# [om] Binary relation angst

Fred Curtis fred at zip.com.au
Tue Feb 29 10:35:53 CET 2000

```I'm marking up chunks of Sierpinski's "250 Problems in Elementary
Number Theory", and since the book only uses a tiny subset of
mathematical notation:
* operations: +  -  /  *
* relations:  =  <  <=  =>  > not-equal-to  divides  does-not-divide
* functions:  gcd
* domains:    integers  rationals
the thought occurred to me to use some form of content markup.

While reading up on MathML and OpenMath, I noticed:

* Neither includes the divides or does-not-divide relations,
which seems curious for something that can be explained
easily to a seven-year-old who has learned "3 into 7 doesn't go"

* MathML content currently defines relational operators like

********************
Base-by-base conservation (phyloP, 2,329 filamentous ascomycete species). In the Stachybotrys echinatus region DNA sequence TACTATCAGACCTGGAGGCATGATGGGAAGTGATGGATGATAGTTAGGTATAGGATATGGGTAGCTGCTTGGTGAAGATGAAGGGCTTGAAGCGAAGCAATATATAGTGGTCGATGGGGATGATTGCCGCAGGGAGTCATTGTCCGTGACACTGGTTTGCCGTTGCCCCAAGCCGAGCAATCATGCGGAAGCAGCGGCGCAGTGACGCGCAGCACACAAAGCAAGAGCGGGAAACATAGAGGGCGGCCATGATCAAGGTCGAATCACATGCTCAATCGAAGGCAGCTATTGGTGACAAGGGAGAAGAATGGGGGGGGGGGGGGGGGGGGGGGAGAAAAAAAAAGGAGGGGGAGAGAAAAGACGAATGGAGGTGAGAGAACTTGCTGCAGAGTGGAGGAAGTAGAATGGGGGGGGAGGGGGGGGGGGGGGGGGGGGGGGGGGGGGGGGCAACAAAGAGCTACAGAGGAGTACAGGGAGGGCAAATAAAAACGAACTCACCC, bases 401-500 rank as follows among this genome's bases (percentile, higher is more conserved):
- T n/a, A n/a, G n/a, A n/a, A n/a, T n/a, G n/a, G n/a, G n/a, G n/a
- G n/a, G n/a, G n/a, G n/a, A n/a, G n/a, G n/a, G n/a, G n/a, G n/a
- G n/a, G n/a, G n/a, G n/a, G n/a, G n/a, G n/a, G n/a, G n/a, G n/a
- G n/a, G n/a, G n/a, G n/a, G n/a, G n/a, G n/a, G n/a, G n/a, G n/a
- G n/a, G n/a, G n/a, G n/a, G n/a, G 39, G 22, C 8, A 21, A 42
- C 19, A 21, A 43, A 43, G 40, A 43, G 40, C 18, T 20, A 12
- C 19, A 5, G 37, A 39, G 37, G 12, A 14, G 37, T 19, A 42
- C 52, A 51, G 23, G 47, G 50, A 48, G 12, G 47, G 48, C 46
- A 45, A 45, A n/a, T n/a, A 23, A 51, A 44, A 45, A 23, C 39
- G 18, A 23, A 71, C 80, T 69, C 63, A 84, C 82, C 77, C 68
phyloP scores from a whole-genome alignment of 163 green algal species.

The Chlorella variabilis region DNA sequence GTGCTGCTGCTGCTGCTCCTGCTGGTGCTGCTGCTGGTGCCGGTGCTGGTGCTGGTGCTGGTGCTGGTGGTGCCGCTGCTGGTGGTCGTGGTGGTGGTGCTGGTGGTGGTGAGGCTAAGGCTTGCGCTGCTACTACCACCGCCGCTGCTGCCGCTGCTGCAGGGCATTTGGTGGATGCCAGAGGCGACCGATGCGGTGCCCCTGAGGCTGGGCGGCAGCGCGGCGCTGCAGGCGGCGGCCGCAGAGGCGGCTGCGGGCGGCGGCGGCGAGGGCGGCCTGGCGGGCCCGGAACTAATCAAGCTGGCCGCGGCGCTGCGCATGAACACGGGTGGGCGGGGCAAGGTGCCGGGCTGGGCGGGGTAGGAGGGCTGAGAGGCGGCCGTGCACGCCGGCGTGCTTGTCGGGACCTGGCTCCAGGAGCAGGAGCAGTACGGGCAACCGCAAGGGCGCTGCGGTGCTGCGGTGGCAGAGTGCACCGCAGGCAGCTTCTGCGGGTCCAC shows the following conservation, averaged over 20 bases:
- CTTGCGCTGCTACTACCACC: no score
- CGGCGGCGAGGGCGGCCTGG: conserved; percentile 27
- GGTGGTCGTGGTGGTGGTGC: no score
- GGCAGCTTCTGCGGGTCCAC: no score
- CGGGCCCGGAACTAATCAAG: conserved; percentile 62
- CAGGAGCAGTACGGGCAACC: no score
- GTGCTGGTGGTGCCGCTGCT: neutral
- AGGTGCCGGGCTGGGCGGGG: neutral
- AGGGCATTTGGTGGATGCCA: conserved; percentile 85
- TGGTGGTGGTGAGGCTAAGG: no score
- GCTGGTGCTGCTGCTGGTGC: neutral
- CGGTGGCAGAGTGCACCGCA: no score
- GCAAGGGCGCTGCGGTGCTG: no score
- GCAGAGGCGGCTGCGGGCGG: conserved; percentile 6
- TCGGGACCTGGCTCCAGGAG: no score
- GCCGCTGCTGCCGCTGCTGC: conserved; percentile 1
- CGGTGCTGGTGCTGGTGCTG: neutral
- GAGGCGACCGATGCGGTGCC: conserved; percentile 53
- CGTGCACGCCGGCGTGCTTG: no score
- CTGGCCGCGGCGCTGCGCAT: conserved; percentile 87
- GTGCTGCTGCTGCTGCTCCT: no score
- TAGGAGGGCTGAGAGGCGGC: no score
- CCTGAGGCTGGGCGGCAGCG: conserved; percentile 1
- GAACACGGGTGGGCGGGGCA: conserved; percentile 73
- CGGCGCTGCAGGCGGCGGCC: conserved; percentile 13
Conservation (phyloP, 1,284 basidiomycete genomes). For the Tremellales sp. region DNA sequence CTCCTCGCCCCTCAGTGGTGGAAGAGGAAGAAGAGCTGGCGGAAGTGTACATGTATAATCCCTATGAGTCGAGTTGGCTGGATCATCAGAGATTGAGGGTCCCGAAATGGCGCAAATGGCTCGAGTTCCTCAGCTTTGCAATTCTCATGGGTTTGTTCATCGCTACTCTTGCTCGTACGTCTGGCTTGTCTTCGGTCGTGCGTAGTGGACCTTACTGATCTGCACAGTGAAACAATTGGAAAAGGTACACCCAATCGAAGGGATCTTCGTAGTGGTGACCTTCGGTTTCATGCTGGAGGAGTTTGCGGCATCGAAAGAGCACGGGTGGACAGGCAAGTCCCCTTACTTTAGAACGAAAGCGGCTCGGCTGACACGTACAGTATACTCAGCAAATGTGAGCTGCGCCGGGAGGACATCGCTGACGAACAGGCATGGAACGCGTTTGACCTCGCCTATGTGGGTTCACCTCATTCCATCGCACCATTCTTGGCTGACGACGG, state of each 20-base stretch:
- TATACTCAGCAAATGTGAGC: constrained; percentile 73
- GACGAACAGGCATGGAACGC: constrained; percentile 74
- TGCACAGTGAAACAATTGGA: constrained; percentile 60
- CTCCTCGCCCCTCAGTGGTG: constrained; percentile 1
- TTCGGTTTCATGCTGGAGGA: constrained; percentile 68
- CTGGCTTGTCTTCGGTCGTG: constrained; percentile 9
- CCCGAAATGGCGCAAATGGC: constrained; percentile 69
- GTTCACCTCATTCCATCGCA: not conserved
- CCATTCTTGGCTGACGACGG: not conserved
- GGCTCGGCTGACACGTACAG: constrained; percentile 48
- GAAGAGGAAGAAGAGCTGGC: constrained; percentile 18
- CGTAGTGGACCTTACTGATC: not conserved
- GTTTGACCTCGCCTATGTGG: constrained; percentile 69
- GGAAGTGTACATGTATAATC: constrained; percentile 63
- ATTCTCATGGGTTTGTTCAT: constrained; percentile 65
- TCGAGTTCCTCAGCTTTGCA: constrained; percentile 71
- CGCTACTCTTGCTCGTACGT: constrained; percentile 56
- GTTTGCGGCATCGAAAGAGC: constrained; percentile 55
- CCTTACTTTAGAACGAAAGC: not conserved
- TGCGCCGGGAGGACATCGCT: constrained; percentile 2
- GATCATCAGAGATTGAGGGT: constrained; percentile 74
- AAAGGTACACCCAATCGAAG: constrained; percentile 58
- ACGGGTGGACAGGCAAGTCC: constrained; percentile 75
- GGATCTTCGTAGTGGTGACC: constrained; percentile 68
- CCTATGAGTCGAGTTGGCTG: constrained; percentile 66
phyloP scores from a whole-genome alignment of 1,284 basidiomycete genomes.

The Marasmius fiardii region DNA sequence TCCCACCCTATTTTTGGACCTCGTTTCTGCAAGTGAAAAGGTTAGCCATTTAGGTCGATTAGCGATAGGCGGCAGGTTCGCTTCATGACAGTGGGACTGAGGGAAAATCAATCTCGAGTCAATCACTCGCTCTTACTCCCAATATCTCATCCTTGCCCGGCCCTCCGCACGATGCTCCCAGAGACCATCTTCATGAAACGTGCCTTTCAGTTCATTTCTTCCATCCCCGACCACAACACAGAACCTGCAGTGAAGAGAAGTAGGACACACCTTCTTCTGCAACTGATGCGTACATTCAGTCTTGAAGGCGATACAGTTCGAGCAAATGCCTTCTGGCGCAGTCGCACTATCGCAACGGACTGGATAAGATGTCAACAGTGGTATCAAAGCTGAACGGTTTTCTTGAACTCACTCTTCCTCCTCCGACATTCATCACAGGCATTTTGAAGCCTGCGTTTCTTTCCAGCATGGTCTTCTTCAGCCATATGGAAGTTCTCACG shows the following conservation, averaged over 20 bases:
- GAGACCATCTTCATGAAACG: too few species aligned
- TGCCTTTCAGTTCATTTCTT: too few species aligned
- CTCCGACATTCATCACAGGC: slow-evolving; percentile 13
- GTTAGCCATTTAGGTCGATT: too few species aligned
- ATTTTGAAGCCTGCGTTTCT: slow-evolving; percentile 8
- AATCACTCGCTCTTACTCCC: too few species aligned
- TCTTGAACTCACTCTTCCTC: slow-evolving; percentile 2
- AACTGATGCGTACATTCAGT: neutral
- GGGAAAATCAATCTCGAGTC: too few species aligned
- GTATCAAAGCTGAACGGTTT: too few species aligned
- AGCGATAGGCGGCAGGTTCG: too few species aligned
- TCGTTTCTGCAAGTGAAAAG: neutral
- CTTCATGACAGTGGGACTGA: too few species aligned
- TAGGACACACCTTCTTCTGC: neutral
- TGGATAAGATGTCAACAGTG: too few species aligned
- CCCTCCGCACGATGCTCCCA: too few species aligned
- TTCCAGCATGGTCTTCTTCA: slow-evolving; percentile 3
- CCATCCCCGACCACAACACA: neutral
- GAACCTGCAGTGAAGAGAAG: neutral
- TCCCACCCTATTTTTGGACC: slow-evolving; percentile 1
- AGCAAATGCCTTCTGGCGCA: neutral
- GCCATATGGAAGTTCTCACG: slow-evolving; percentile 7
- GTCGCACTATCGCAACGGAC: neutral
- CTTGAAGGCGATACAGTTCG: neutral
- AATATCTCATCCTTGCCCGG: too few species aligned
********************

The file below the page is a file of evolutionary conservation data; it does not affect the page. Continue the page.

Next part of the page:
"<" as n-ary, allowing expression of phrases such as
"0 < a < b  < c", but not [because it mixes operators]
"0 <= a < b".

While open to abuse, stringing together binary relations with
the pattern
e1 op1 e2 op2 e3 op3 ...,
as shorthand for
e1 op1 e2  AND
e2 op2 e3  AND
e3 op3 ...
allows a lot of conciseness, e.g.:
a + 3 = 9 < b
a + 3 = 9, and 9 < b, so a + 3 < b

Things get more verbose if we group items with commas, e.g. :
0 <= a, b < c, d < 10
in place of
0 <= a AND
a < c AND
a < d AND
0 <= b AND
b < c AND
b < d AND
c < 10 AND
d < 10

Both MathML and OpenMath currently define set membership as a binary
operation.  The textbook phrase "a, b, c MEMBER Z" must be expressed
as "a MEMBER Z  AND  b MEMBER Z  AND  c MEMBER Z"

So, apart from my sub-whine about the missing divides / does-not-divide,
my main whine seems to be "some simple ideas which may be concisely and
rigorously expressed in existing notation cannot be concisely expressed
in existing content markup systems."

Cheers,
-Fred Curtis.

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